U.S. officials hope to focus world attention on Iran's "democracy deficit"
By David Shelby,
Washington File Staff Writer (USINFO)
Washington - The State Department plans to request a $75 million supplemental appropriation during 2006 to support democracy promotion activities in Iran, Secretary of State Condoleezza Rice told Congress February 15.
"That money would enable us to increase our support for democracy and improve our radio broadcasting, begin satellite television broadcasts, increase the contacts between our peoples through expanded fellowships and scholarships for Iranian students, and to bolster our public diplomacy efforts," Rice told members of the Senate Foreign Relations Committee during a hearing on the Bush administration's foreign affairs budget proposals. (See related article.)
A senior State Department official, speaking at a February 15 background briefing on U.S. support for democracy in Iran, acknowledged that there are limitations to what the United States can do in Iran given its lack of diplomatic ties, but added, "What we can do is show support for those in Iranian society ... who wish to see a different type of Iran, who wish to see further democracy and freedoms both for the press as well as for political figures [and] individual citizens."
Another senior State Department official at the same briefing said the United States already has programs in place supporting Iranian labor unions, dissidents and human rights activists. The official said civil society organization is the key to effecting positive change in Iran.
At the Senate hearing, Rice said, "We think the Iranian people deserve to live in freedom, and if you watch how people across the globe over the course of the last couple of decades in particular have been able to rise up and call for their freedom, it's been through organization."
She added, "I think the Solidarity model is a good one, where you had numbers of people come together. You had the labor unions in Poland come together, but they also then were joined by the academics, by human rights activists. When people organize themselves and really become unified in calling for change, then you get the change that you need, and we believe that the Iranian people deserve change."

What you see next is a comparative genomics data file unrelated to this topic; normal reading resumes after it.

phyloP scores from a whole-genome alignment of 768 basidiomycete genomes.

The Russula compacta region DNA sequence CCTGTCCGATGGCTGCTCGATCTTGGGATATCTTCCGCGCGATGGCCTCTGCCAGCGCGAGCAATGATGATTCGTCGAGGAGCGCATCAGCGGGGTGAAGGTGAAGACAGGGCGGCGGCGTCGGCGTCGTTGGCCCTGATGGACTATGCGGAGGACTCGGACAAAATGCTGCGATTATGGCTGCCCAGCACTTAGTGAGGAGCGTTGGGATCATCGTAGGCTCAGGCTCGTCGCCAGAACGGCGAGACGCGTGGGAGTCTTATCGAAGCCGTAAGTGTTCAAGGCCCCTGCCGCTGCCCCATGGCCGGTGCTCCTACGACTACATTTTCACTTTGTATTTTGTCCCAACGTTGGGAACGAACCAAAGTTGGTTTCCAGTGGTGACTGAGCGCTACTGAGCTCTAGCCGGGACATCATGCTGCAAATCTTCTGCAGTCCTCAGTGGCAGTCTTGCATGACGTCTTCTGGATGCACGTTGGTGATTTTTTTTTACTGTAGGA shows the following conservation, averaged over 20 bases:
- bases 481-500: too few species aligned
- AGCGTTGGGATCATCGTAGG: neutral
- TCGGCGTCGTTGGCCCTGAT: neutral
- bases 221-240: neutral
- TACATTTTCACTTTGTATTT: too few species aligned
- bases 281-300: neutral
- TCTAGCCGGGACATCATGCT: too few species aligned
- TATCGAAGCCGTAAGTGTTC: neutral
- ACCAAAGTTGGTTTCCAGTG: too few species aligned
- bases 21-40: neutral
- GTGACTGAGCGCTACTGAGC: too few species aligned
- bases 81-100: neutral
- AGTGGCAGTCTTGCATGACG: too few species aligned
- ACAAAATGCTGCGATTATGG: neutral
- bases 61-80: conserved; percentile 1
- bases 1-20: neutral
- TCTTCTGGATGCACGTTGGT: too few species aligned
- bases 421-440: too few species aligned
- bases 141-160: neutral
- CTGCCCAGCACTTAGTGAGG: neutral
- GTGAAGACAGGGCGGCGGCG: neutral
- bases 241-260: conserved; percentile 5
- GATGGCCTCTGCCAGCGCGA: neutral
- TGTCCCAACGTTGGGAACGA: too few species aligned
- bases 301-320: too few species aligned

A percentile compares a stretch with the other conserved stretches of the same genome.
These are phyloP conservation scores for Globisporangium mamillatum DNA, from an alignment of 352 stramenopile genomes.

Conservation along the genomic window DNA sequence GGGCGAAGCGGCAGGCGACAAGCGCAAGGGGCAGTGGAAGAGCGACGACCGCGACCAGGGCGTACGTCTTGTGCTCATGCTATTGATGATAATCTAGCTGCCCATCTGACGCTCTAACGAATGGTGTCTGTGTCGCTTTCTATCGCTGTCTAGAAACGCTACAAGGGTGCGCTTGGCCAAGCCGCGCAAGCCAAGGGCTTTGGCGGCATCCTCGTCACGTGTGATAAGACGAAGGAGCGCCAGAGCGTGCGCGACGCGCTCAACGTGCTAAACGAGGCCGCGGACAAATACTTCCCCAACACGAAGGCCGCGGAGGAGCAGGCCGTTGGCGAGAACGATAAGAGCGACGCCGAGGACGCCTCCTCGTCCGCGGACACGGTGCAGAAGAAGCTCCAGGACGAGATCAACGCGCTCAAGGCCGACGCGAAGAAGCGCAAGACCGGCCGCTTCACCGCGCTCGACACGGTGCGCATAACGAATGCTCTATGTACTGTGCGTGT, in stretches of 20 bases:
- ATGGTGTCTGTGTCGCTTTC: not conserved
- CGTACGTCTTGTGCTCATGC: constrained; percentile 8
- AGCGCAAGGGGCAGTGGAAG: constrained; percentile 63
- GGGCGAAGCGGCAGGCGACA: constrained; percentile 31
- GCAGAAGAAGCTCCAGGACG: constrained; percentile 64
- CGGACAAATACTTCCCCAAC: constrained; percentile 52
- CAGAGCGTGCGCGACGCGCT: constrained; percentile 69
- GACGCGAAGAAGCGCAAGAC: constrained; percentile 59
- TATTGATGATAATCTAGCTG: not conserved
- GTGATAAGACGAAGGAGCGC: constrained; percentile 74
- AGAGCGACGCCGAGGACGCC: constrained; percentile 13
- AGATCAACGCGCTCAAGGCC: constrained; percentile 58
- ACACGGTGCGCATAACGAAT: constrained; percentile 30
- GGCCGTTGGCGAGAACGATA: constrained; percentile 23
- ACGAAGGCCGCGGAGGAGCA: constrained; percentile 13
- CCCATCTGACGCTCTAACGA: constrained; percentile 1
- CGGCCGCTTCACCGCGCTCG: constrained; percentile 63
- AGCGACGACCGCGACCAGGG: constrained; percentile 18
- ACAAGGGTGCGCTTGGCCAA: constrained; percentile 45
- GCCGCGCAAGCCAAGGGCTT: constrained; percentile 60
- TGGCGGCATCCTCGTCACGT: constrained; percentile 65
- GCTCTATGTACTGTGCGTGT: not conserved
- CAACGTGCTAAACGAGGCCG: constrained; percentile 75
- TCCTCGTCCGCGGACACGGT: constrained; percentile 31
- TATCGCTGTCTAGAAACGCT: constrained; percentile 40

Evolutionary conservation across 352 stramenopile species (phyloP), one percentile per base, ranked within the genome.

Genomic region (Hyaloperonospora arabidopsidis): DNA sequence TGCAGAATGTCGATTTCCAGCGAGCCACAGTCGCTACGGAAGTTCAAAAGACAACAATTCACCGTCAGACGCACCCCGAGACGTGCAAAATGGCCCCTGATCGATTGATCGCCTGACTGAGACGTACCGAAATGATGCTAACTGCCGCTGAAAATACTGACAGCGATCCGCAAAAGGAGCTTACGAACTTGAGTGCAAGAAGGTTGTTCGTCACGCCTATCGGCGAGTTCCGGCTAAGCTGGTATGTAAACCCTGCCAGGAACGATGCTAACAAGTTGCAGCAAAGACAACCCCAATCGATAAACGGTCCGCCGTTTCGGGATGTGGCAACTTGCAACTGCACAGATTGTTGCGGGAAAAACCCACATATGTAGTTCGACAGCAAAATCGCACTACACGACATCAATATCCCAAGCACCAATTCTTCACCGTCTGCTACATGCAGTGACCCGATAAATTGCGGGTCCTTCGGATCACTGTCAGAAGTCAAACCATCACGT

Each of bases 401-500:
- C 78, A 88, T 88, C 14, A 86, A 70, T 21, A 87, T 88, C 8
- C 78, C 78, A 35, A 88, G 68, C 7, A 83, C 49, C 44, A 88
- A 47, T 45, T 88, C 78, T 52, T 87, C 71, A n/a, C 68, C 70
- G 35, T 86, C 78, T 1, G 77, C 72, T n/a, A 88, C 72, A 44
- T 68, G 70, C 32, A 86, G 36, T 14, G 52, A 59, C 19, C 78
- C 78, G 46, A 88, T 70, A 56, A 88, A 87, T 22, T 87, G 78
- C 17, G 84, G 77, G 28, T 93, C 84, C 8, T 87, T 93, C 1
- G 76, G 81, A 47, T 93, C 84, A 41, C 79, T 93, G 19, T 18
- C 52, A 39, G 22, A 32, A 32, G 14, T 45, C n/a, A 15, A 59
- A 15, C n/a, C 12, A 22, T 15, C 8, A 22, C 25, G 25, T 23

The State Department would use $50 million of the supplemental funds, if they are approved by Congress, to establish around-the-clock satellite television and radio broadcasts into Iran. An additional $15 million would go to support the development of civic organizations within Iran. Iranian students and professionals who wish to visit the United States would benefit from an additional $5 million in funding for exchange programs. Finally, the department would devote an additional $5 million to public diplomacy efforts aimed at Iran, including its Persian language Web site.
The State Department official indicated that the United States is not planning to work with existing nongovernmental organizations (NGOs) in Iran because, as she said, they all have been infiltrated by government agents.
"The challenge is to help to organize other networks and help to take some of the extremely brave people who are risking their lives to speak out against the regime, who are standing up to the regime, and help to give them the tools to organize themselves and to form new groups that are not infiltrated by the government, that we can work with," she said.
For the time being, she said, the State Department will work through American and international NGOs and is negotiating an umbrella license with the Treasury Department's Office of Foreign Assets Control to circumvent legal delays on providing U.S. government funding to organizations that have dealings with Iran.
Rice also told the Senate committee that she intends to bring greater international pressure on the Iranian regime to address the full spectrum of its domestic and foreign policies.
"We must now expand the international consensus on the Iranian regime's nuclear ambitions to address the full scope of its threatening policies," she said.
A senior State Department official said that in addition to the nuclear issue, the United States hopes to focus greater international attention on Iran's support for terrorism and extremism, which destabilizes the region, and its lack of political freedom.
He said that the secretary would carry this message to the Middle East when she travels there February 20-24. "What the secretary would like to do is broaden that international discussion and discuss with the Arab countries - who obviously have a lot of concerns about Iran - not just the nuclear issue, but the terrorism issue, the aggressive Iranian foreign policy in the region as well as the democracy deficit," he said.
He said State Department officials also will raise these issues during an upcoming G8 - Canada, France, Germany, Italy, Japan, the United Kingdom, United States and Russia -- meeting in Moscow.
"We would hope that countries that have normal relations with Iran would reflect on those relations and would use the instruments at their disposal, in terms of normal economic trade relations, to begin to think what they could do to push back on what has been a radical series of proposal out of the government of Iran since August 4, " he said, referring to the date Iran's president, Mahmud Ahmadi-Nejad, was elected.
For information on U.S. policy in the region, see Middle East and North Africa.
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